In case you’ve been living under a rock, Hillsong is in trouble. While the superstar pastor Carl Lentz fell from grace back in 2020, now several other scandals have arisen, including the “global pastor” Brian Houston resigning due to breaking the church’s code of conduct. Members, pastors, and entire congregations are leaving. The Hillsong leadership is clamoring for NDA’s and non-compete clauses. It’s a mess.
But it’s a mess that implicates the entire evangelical world, especially as found in the West (but exported to the global Church). After all, one of the reasons Hillsong is so prosperous is because people keep sending them music royalties. For some reason (still lost to me), people love Hillsong’s product, and they like featuring that product in their church worship services. If you’re the sort of person that reads this fine publication regularly, you probably have strong opinions on why that’s a problem and where much of the problem stems from.
Critics (including yours truly) mock Hillsong and its copy-cats for working hard at making Christianity cool, even though the world will never accept orthodox Christianity. Our culture is enamored with sexual license and its associated maladies, and no amount of cool factor is going to garner much goodwill, loyalty, or respect. The attacks against Hillsong by anti-Christian pundits have been just as vicious as those against the Roman Catholic hierarchy and the Southern Baptist Convention.
It’s sad, really. All the effort, thought, talent, time, money, and other resources spent on appealing to the world result in no love from the world. Meanwhile, the sheep of the flock (or worldly people who are into “spiritual” things) get malnourished and malformed. There shouldn’t be a thin line between the Spirit’s moving and an emotional high artificially manufactured by certain chord progressions, nor between a pastor and a high-flying CEO. For the first, churches need to stop attempts at engineering conversion or, perhaps these days, a great feeling of “spirituality” through concert-like worship services. This erroneous assumption goes at least as far back as Charles Finney and was roundly criticized by John Williamson Nevin’s The Anxious Bench. For the second, biblically-qualified men can buckle under the pressure of performance anxiety and temptation while narcissists find attraction in fame and spiritual power. Hillsong is just the latest organization to have incorporated industrial entrepreneurship with individualistic religion, creating an unmistakably “cool” brand.
After all, Hillsong’s coolness is established by generating emotions through a specific form of music, preaching, teaching, and overall “church experience” that is utterly devoted to correct feelings. As some have quipped, evangelicals these days aren’t so much governed by orthodoxy (right doctrine) but rather orthopathy (right feeling). If those feelings aren’t present, the worship isn’t “Spirit-filled” and one’s spiritual life must be lacking. Moreover, spiritual health is to be found in those things which emotionally delight us.
Hillsong has mastered the creation, distribution, and even sale of this therapeutic lifestyle brand to the current generation. That’s what makes them so special or unique. Boomers and Gen-Xers loved “Shout to the Lord” while Millennials and Gen Z have embraced “Oceans.” But just because Hillsong was on the cutting edge of these trends—awash in money, members, “cool factor,” and adulation—does not mean the rest of Christianity escapes criticism. All religious groups are struggling with what Philip Rieff termed the “triumph of the therapeutic.”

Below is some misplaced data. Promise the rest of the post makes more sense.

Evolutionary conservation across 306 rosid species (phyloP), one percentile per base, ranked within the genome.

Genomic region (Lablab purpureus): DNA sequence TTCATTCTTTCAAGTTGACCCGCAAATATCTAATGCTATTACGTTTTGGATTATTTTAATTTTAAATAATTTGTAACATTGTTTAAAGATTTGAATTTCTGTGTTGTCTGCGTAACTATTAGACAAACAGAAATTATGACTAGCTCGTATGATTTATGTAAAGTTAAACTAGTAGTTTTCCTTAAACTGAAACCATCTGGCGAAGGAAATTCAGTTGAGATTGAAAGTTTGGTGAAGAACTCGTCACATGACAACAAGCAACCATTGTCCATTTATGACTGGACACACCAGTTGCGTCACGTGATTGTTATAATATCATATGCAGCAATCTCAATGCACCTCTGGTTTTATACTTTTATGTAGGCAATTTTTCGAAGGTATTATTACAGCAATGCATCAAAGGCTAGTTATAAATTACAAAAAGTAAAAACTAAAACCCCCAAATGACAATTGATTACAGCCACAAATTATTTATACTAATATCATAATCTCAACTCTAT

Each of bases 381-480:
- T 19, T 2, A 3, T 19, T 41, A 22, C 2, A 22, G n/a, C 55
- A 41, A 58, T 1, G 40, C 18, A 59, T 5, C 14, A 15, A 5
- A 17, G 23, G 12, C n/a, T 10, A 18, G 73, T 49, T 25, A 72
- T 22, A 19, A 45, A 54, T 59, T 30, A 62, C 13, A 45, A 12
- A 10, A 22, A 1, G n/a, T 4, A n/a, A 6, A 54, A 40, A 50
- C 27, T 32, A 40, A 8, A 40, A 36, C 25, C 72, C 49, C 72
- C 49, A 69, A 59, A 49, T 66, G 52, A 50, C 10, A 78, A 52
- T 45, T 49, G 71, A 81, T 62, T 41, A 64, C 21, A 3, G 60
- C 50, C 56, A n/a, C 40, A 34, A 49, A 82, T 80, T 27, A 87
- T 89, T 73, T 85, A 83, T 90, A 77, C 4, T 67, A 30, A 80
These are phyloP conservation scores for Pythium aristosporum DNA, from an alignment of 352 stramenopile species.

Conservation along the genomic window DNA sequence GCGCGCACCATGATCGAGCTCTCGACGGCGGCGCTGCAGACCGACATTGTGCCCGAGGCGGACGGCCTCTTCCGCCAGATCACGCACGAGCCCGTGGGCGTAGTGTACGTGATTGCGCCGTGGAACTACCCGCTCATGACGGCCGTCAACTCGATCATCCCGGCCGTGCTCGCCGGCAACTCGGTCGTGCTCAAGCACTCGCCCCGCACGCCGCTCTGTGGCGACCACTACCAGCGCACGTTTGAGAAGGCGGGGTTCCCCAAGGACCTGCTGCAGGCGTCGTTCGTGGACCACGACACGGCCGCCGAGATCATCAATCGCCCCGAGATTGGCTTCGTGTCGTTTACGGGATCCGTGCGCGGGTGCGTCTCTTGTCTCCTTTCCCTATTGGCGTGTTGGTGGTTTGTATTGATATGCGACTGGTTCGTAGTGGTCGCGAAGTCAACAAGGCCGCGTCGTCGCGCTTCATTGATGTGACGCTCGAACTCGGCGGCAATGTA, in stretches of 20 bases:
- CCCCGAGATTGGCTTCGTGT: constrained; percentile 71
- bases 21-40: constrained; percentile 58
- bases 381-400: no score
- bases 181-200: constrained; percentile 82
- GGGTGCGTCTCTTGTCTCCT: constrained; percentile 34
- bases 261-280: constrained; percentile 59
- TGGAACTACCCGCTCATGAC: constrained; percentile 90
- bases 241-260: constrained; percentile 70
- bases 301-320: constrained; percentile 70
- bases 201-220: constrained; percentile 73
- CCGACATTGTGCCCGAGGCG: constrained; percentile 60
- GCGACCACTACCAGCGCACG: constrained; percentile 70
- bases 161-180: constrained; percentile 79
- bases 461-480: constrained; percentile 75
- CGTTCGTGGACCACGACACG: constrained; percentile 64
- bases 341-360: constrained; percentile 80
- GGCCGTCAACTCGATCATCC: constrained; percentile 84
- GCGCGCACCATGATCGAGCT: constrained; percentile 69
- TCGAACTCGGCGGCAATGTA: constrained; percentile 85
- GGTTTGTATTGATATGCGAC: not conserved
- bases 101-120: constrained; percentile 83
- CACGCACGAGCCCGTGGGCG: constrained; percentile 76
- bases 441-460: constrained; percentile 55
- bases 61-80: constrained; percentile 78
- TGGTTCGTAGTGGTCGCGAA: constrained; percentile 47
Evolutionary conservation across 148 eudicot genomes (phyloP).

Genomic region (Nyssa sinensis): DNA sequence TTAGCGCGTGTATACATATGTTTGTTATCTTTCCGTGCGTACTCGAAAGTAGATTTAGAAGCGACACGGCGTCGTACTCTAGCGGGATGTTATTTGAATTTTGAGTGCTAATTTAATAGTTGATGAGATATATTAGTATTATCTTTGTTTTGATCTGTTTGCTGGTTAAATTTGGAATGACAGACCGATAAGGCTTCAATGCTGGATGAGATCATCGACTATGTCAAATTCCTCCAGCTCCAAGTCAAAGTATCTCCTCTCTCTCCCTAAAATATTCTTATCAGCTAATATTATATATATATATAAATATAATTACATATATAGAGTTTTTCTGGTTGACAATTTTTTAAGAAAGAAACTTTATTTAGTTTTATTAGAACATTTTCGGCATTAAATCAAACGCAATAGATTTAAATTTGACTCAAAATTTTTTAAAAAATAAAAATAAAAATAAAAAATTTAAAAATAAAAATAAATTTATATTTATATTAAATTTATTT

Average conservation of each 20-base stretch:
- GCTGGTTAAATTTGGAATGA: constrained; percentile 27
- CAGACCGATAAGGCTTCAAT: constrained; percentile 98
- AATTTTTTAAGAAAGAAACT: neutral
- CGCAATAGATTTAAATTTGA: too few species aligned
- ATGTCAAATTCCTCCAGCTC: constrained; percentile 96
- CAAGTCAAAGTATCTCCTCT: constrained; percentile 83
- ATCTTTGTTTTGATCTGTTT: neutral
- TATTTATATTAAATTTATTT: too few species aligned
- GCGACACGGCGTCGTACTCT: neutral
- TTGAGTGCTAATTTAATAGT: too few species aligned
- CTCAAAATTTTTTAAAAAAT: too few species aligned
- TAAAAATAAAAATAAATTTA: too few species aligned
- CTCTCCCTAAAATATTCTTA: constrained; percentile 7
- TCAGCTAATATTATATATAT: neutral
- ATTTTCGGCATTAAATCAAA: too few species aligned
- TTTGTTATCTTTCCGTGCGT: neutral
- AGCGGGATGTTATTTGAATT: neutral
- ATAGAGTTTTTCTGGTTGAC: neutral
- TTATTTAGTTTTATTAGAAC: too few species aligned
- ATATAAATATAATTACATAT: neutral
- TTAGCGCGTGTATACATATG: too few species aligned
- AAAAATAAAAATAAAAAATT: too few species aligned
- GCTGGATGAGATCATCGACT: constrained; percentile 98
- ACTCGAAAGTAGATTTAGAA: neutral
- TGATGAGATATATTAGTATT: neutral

That includes our own tribe, in all honesty. One would think that Anglicans—particularly conservative evangelical Anglicans who love the English Reformation—would be all about Archbishop Thomas Cranmer’s Book of Common Prayer. After all, this was the man who was martyred for his convictions. His liturgy is by far the most dominant in Anglophone Protestantism. And, as we like to talk up all things liturgical in the Anglican world (especially when giving an elevator pitch), you would expect Cranmer’s words presented at least every Sunday in evangelical Anglican parishes across the United States. You would be wrong. Usage of Cranmerian Prayer Books like the 1662 and the 1928 are hard to find. As one evangelical Anglican told a colleague, he preferred newer prayer books “because they’re happier.”
Let that sink in. An evangelical chooses the fruit of liturgical revisionists over and against the fruit of the Reformation he so loves to praise. And the doctrines which traditional evangelical churchmen have long embraced and advocated are found with greater clarity in the Cranmerian liturgies. But they aren’t “happy” enough. From the mid-20th century on forward, the immense gravity of Cranmer’s Prayer Book, Coverdale’s Psalter, and the Authorized Version of the Bible have given way to cheerier texts that are more “approachable,” downplay our wretched sinfulness, and de-emphasize Christ’s propitiatory sacrifice on the cross. Why would a Reformational evangelical ™ choose the thinner gruel of post-Dixian monkeyshines over such a goodly heritage? Because they value something that isn’t found in the classical prayer books—the right feeling, which often involves a sunnier language with regard to sin, God’s judgment, and the dreadful sacrifice necessary to save sinners from said judgment.